Limited attention is a defining feature of bounded rationality. In this chapter, we survey key research topics on attention in organizational context. Since the early years of the Carnegie school, organizations have been interpreted as responses to human attentional limits. This has led to focus on how organizations provide through hierarchical decision making and task design “attention-directors” as a response to human cognitive bounds. We look at the developments of these original ideas, and to more recent approaches such as the attention-based view of the firm. We point at some specific mechanisms that can shape and guide attention allocation within organizations: control systems, communication, corporate governance, and incentives. We also present how attention allocation can have consequences for organizations’ learning and adaptation to their environment. Finally, we shortly discuss the recent burst of an “inattention” literature in economics. We conclude with a set of suggestions for possible future research in this field.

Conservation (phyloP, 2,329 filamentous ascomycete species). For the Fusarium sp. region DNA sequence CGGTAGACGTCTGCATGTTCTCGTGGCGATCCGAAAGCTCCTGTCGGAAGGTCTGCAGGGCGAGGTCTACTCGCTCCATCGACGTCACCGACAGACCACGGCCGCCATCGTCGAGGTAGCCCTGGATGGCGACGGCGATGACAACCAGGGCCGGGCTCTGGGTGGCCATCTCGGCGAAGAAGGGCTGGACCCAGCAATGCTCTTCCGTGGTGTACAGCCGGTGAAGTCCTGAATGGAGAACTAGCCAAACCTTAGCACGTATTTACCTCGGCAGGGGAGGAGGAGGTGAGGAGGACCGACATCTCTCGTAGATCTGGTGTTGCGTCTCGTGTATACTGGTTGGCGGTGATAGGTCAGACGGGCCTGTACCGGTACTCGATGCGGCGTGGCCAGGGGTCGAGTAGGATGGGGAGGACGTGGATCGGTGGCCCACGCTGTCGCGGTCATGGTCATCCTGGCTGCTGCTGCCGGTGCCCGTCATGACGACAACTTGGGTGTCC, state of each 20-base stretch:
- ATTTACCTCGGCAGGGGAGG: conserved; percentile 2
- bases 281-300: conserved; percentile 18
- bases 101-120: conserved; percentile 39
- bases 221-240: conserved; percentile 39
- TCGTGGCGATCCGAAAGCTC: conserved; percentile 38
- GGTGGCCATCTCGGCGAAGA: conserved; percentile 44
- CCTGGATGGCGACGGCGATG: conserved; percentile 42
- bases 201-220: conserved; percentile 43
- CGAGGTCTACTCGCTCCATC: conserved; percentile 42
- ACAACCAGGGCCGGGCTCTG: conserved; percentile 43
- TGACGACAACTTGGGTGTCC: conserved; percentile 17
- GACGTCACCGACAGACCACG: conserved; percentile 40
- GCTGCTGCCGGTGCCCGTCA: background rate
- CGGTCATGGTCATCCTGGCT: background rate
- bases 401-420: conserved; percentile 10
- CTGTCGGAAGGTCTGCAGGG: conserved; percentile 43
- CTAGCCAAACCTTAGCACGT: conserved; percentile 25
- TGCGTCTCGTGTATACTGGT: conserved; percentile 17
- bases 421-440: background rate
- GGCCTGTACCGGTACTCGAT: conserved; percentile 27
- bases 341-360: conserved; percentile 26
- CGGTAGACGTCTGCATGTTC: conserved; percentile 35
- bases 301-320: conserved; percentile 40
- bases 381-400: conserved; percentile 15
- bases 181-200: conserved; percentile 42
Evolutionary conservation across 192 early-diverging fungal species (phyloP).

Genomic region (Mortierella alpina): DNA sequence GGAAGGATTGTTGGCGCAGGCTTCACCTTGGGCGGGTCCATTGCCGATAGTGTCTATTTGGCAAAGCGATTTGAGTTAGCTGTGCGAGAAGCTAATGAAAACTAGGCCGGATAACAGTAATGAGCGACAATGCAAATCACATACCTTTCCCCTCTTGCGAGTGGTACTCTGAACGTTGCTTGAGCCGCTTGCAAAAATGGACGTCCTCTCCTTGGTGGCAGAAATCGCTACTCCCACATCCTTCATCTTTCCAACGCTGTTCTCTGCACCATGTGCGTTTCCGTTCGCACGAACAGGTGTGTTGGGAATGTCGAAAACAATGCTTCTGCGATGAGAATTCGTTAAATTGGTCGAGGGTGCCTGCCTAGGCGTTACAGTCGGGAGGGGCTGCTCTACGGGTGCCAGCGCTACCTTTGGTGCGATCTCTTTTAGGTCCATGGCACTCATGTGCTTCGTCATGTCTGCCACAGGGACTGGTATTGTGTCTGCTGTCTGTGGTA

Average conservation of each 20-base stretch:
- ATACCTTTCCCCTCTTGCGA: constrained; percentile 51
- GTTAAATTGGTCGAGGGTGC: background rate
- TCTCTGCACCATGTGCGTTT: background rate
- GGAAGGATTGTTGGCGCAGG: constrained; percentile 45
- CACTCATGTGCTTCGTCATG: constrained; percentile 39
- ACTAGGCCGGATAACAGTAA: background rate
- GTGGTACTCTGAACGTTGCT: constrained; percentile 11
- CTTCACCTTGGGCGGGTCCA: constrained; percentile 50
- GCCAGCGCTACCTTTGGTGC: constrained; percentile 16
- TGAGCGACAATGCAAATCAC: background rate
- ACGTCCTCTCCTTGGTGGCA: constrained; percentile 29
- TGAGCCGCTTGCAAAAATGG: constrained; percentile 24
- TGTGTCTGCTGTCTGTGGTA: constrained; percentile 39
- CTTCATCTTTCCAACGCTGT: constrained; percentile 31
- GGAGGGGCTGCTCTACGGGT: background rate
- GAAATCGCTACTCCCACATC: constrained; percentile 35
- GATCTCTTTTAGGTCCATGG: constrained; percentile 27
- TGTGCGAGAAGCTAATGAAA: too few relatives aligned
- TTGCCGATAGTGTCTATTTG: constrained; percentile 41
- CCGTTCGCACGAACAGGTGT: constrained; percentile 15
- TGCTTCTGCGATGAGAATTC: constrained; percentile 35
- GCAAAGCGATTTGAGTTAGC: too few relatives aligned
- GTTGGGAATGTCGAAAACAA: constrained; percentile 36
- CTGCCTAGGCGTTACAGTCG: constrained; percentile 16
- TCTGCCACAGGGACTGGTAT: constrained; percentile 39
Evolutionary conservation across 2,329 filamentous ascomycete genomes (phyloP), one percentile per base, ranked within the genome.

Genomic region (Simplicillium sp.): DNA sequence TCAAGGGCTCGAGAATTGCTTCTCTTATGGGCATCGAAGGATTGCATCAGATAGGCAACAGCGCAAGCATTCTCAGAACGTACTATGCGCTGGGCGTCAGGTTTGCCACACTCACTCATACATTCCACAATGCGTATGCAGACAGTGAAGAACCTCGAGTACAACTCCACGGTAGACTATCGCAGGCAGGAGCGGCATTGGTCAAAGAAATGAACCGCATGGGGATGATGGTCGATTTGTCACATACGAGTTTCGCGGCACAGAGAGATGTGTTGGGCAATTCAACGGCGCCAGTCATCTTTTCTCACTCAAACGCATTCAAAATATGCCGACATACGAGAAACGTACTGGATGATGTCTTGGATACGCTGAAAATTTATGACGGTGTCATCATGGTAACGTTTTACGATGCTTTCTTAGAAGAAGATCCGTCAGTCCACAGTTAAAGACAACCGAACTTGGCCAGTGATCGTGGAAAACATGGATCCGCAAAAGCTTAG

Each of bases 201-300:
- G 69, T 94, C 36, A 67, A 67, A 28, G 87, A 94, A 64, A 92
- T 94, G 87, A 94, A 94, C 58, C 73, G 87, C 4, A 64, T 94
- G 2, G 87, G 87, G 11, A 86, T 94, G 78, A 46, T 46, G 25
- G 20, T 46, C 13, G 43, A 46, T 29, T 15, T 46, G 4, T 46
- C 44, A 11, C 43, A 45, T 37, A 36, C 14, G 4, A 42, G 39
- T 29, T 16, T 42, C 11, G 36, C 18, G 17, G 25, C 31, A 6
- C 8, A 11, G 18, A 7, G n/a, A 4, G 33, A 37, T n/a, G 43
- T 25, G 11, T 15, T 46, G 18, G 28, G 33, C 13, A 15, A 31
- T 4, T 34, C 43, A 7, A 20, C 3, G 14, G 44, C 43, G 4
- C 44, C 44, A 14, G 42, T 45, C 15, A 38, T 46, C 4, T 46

|Titolo:||Attention and organizations|
|Data di pubblicazione:||9999|
|Appare nelle tipologie:||3.1 Articolo su libro|
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